Story Seventy Seven: Dalia from Egypt
“Because you are a girl”, my mum always explained when I asked to go out with my friends like my brother or when I wanted to do anything my brother did. My mum believed that women were not entitled to freedom or to experience life on their own. I was brought up to believe that women’s role is to serve others and make men happy. She trained me to be obedient and submissive so that I can please the husband who will choose me one day. She was preparing me to be a bride to be won in a lottery. Falling in self pity for being a girl, I despised men for being the supernatural creature. I did sometimes understand that my parents were overprotective because the streets were not a safe place for girls due to the excessive sexual harassment. I don’t remember if I was only 9 or 10 when I started experiencing harassment on one side, and discrimination for being a girl on the other side, but all I remember is that I grew up hating men so much that I promised myself I would never get married.
“If you think that he is the one for me, then I trust you and I am willing to get engaged”, I told my mum when a 25-years-old humble young man proposed to me at the age of 18. I was not attracted to this young man but I felt that he was at least respectful unlike my brothers and cousins. Disgusted by my brothers and cousins (and even all their friends) who spend all their time hunting whores and harassing girls; I felt that I was finally lucky to find myself one decent straight man alive. I was raised in a home where I felt no love, so I wanted to run away and search for affection out there so I threw myself in the arms of the first person I met. I had to accept that he will not be able to afford the same standard of living I lived in with my parents because he was not well off. I didn’t mind that he wasn’t handsome or attractive because all what mattered was his heart. But I was just too young to know that I made the mistake of my life!
I didn’t realize that living in a male chauvinistic society means that I would be moving from one prison to another. Only the new prison was crueler and any mistake was punished severely. I moved out from one house with its set of rules and regulations to a house with stricter rules and regulations. But at least I was spoiled at my parent’s place and was not mistreated! Marriage, on the other hand, made me a slave working inside the house and outside to cover my own expenses. However, I was trained to obey and please my husband so I couldn’t complain. The “because you are a girl” statement was replaced by “I am your husband” which was my cue to behave and obey keeping my mouth shut. For more than ten years, I have been thinking every day how I was paying the price of a mistake I made when I was too young to even know what I wanted to do in my life. Like Nora, the main character of Henrik Ibsen’s “A Doll’s House”, I felt confined inside a machismo world. I was never given the opportunity to blossom and mature on my own. I was constantly driven by my husband who took advantage of my young age to shape me the way he wanted and manipulated me like a puppet. My will was taken away from me and I was not allowed to explore my own character.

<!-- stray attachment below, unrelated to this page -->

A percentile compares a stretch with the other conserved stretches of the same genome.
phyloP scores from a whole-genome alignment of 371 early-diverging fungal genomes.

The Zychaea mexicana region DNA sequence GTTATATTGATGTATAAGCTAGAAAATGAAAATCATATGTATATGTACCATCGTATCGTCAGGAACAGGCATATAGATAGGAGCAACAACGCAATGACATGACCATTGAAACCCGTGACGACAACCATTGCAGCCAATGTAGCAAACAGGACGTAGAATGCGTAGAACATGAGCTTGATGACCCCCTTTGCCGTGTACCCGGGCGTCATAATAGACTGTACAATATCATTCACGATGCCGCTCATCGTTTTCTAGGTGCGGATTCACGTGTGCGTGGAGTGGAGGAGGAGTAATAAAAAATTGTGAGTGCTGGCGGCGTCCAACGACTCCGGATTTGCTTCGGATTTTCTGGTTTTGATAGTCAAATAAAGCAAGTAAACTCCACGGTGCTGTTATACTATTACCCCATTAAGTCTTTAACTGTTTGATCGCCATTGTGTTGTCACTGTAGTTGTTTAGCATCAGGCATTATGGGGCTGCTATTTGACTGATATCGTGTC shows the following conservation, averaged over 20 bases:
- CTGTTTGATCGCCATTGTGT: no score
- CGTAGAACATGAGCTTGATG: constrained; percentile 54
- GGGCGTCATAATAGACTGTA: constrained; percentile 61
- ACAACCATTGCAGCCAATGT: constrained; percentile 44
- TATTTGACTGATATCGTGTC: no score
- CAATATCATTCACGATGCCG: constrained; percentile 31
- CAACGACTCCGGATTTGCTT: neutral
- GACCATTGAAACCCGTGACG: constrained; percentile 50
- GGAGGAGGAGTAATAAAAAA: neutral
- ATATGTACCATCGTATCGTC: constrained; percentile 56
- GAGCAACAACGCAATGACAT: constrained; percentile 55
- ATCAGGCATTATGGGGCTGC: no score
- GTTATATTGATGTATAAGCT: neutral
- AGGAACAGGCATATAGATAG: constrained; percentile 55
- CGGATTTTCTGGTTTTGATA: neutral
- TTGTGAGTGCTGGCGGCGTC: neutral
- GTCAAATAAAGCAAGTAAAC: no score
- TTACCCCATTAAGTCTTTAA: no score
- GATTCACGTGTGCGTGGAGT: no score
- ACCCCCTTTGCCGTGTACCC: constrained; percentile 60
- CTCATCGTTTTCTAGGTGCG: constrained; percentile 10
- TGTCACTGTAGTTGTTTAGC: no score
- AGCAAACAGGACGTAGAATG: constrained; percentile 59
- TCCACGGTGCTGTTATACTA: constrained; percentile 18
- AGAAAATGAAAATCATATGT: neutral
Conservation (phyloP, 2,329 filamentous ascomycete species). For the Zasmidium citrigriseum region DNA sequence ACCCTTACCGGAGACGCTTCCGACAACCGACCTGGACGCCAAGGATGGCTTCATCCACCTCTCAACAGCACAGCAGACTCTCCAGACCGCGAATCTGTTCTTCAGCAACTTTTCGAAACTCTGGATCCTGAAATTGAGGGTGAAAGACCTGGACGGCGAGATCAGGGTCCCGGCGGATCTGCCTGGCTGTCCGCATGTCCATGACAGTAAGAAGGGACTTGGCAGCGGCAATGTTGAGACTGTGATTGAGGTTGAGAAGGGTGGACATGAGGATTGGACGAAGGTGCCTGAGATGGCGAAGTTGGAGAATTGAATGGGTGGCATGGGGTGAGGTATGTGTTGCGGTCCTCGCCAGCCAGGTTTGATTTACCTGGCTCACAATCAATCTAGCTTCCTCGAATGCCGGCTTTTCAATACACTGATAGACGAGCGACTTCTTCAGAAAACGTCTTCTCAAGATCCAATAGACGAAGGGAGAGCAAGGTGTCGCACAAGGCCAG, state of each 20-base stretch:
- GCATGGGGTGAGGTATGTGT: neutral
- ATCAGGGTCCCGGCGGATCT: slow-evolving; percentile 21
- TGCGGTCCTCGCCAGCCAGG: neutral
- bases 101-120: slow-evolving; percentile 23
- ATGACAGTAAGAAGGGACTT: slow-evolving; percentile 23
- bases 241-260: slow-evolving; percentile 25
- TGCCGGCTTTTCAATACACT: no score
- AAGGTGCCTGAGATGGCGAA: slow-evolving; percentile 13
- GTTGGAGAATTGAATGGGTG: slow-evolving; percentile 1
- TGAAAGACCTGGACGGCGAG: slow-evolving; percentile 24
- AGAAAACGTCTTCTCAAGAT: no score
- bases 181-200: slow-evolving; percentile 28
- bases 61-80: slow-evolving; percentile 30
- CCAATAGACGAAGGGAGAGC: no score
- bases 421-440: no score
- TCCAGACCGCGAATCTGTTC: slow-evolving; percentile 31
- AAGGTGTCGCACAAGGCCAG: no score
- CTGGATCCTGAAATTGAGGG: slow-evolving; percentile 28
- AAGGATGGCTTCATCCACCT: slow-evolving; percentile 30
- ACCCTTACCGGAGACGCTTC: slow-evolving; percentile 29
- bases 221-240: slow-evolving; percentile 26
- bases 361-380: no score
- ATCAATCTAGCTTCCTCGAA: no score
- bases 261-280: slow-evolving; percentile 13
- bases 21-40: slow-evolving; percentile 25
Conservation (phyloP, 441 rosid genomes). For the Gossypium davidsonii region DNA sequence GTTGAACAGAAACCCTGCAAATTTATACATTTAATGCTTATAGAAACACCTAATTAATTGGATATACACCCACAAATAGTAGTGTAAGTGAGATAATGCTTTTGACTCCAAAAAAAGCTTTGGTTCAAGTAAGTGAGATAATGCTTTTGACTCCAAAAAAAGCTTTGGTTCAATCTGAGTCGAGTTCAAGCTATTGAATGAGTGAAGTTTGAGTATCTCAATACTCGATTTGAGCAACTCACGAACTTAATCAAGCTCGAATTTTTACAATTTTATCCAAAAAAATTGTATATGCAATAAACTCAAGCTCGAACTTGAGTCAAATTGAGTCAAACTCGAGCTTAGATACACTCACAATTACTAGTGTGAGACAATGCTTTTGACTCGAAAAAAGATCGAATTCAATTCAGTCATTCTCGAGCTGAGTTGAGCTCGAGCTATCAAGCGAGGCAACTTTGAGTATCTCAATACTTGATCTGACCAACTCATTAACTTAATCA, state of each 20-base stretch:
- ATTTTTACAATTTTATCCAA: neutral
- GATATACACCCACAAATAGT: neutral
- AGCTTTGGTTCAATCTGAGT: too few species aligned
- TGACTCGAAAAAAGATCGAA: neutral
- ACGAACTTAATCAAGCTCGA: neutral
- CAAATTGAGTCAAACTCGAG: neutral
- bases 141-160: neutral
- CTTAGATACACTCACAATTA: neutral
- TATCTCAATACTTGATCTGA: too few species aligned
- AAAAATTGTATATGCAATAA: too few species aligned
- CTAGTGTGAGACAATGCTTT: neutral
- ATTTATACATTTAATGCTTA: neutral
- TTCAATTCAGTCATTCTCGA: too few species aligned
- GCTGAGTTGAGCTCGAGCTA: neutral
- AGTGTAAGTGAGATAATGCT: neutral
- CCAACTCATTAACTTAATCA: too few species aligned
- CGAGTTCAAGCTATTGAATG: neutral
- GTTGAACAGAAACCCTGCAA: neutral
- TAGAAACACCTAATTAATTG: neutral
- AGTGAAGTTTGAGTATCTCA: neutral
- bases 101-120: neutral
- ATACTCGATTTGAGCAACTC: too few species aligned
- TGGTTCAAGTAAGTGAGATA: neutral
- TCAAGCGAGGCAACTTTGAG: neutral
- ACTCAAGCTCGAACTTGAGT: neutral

For years, I have forgotten that I am strong, beautiful and have potentials. I was shocked lately when I realized that other men see me beautiful! My marriage has made a doll out of me, because “dolls are not like people, people choose, but dolls can only be chosen”. A wise friend of mine once told me that if women do not have a free will to choose and determine their destiny, then why did God create them with feelings in the first place? Failing to find love in my marriage, I have decided it is enough to love myself. I have discovered that I have dedicated my life to love my life unconditionally, but I forgot to love one person; myself. I owe it to myself to pursue my dreams and to explore the world on my own. I want to make my own choices. I want to choose someone to love not to be chosen. I want to make my own mistakes and learn from them. I want to decide what is appropriate and what is not, and set my own measures of happiness.
Although Islam allows divorce and gives the women the right to self determination and protects her against any violations, our society disregarded Islamic laws when it comes to women and have instead placed their own strict traditions to suppress and enslave women. My family does not believe in divorce and are pushing me to serve a life sentence in my marriage for the sake of my children. But the truth is that they don’t think I have the right to ask for divorce “because I was born a woman”. Although I love my children so much, sometimes I feel that I just want to walk away from everything just like Nora. I always wondered if one day I could be have the strength and courage to stand up to my husband like Nora did and said, “You and Papa have done me a great wrong. It’s because of you I’ve made nothing of my life”.